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What are the pressing issues in Norfolk and Suffolk which must be tackled in 2018?

Major traffic queues after a RTC on A47 near Keswick.
Picture: ANTONY KELLY

Major traffic queues after a RTC on A47 near Keswick. Picture: ANTONY KELLY

Archant Norfolk 2015

A new year brings a fresh start. With 12 months stretching before us, it presents opportunities to get stuck into some of the issues which continue to affect Norfolk. Dan Grimmer reports on 6 key issues which need to be tackled in 2018.

Julie Cave, Norfolk and Suffolk NHS Foundation Trust (NSFT) chief executive. Photo: NSFTJulie Cave, Norfolk and Suffolk NHS Foundation Trust (NSFT) chief executive. Photo: NSFT

1. MENTAL HEALTH SERVICES.

The services which some of Norfolk and Suffolk’s most vulnerable people receive from the region’s mental health trust are still not good enough.

Inspectors from the Care Quality Commission rated Norfolk and Suffolk NHS Foundation Trust as inadequate in 2014 and last year, progress was not considered good enough for that grading to be changed.

The trust has a new chief executive in Julie Cave, who began her tenure by apologising to patients and saying they were “determined” to improve.

The Norwich Britvic factory is to close, with the loss of 240 jobs.. Picture: Nick ButcherThe Norwich Britvic factory is to close, with the loss of 240 jobs.. Picture: Nick Butcher

The money to provide those services is clearly an issue - and that is one which will need to be resolved - but eyes will be on the trust and its board to ensure improvement happens and at a greater pace.

2. RAIL SERVICES.

A hike in rail fares and a series of cancellations due to train faults was not the most auspicious of starts for 2018.

The Stadler FLIRT train which will replace Greater Anglia's current stock  - but not until 2020. Picture: GREATER ANGLIAThe Stadler FLIRT train which will replace Greater Anglia's current stock - but not until 2020. Picture: GREATER ANGLIA

And passengers between Norwich and London will face longer journeys at weekends for the first three months of the year because of work on new track and overhead lines on the route to Liverpool Street.

Passengers might be more inclined to accept that work if the result is that services are faster and more reliable.

2018, however, will not be the year the long-hoped for Norwich-in-90 service is finally launched.

Greater Anglia is investing £1.4bn in new carriages, but the current 30-year-old fleet will not be replaced until towards the end of 2020.

Teachers from Bungay High School sit a mock GCSE exam in strict conditions.

PHOTO: Nick ButcherTeachers from Bungay High School sit a mock GCSE exam in strict conditions. PHOTO: Nick Butcher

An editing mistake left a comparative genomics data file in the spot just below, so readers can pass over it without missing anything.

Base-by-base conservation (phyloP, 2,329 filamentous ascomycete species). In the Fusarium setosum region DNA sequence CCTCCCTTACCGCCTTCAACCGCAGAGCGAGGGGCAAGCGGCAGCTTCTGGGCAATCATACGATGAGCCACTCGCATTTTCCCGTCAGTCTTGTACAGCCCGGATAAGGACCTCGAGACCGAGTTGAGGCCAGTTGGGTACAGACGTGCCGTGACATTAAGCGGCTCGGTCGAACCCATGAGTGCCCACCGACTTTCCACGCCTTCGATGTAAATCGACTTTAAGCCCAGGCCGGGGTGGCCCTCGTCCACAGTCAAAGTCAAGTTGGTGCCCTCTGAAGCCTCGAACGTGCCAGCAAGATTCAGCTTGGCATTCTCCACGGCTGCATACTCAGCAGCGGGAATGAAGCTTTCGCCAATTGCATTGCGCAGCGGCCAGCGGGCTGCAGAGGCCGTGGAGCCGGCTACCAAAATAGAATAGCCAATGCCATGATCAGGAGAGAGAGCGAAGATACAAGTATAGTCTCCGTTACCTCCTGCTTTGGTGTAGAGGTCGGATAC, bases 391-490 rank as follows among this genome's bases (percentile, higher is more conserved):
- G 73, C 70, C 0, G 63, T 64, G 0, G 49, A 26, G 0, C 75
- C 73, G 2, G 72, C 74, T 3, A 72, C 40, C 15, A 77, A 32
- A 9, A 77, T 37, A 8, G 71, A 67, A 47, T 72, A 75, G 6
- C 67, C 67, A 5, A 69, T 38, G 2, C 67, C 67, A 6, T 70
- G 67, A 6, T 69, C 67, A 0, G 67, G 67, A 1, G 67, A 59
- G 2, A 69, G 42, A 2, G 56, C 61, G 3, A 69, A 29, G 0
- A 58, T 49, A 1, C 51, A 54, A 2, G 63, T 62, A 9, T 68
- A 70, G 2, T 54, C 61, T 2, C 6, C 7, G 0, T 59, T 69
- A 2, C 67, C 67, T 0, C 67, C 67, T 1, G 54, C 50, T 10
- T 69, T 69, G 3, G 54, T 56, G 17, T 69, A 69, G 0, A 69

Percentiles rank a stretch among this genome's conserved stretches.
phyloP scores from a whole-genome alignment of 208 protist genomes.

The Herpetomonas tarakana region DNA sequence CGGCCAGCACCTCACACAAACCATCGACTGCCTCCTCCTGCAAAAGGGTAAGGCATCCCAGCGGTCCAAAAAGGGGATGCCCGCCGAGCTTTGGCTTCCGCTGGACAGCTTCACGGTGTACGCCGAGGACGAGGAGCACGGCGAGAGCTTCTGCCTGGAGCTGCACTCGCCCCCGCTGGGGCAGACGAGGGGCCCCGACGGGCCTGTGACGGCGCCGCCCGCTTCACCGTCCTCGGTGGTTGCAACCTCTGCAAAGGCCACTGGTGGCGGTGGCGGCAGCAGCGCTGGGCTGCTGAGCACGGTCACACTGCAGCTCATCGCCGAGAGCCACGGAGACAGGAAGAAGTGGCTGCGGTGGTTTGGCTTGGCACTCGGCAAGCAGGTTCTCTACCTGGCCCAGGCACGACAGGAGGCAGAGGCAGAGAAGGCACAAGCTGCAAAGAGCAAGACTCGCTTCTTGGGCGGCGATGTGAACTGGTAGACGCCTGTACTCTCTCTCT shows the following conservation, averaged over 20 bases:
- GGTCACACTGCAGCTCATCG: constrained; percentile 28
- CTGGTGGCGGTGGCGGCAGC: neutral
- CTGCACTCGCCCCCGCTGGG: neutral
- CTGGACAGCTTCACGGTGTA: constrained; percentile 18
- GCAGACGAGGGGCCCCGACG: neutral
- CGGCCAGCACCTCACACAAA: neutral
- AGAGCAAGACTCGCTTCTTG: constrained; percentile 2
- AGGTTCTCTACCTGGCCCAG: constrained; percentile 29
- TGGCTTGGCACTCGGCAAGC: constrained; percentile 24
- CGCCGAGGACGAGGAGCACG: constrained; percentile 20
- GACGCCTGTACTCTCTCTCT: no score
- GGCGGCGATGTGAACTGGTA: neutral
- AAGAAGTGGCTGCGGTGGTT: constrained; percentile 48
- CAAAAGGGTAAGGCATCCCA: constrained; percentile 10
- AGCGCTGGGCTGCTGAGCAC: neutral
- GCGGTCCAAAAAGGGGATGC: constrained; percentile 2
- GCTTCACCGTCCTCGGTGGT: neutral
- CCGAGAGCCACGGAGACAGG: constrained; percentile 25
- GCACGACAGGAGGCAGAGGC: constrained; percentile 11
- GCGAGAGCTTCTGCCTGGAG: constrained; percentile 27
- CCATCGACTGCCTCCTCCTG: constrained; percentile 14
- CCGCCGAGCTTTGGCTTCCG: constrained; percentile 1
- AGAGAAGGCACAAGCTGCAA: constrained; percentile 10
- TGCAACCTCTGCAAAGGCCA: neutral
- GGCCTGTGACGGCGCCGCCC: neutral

3. THE A47. 
Work on the £300m of improvements to the A47 will not start until 2020. But, in the meantime, 2018 needs to see pressure put on the government over the next round of investment, from 2020 to 2025.

Norfolk County Council has already made the dualling of the Acle Straight and the section between Tilney and East Winch priorities.

Worryingly, however, in Highways England’s initial report on where money could be pumped over that period, those sections were not flagged up as anything other than standard trunk roads.

The A47 Alliance, Norfolk County Council and business leaders will need to keep beating the drum.

4. FUNDING FOR OUR ELDERLY. Far from exclusively a Norfolk and Suffolk issue, the crisis in funding for adult social care, nonetheless, has a huge impact on counties like ours.

We can expect higher council tax bills to help cover the costs of looking after older people, but that is a sticking plaster.

There was no extra money for councils to provide social care in the autumn budget, yet the Local Government Association says there will be a £2.3bn funding gap for adult social care by 2020.

The government has promised a green paper on care and support for older people will be published by this summer.

5. MONEY FOR EDUCATION. 
A survey carried out by this newspaper revealed almost nine out of 10 schools are being forced to cut staff or fear they will soon have to as the funding crisis 
grips.

When asked how they were making ends meet, 59pc said by holding back on investment, 54pc said turning to reserves, 51pc said rethinking suppliers and 44pc said cutting numbers of, or hours of, teaching assistants.

The government’s national funding formula has been put forward, but some headteachers fear it will not assist their schools.

There has been an encouraging improvement in performance in Norfolk’s schools over the past two years or so.

It will be important to prevent funding woes from undoing the good work which has been achieved.

6. ECONOMIC ATTRACTION. 
The year 2017 ended horribly for hundreds of people.

Britvic announced 240 jobs would go, with production from its Carrow Works factory at Trowse switching elsewhere. Furniture brand Multiyork went into administration, while BAE Systems proposed cutting 245 jobs, including at RAF Marham. And the Construction Industry Training Board is looking to move from Bircham Newton to Peterborough. In 2018, the New Anglia Local Enterprise Partnership, MPs, council leaders and chambers of commerce will have to make the case that Norfolk and Suffolk are open for business. Efforts will have to be redoubled to keep companies here and attract new ones.

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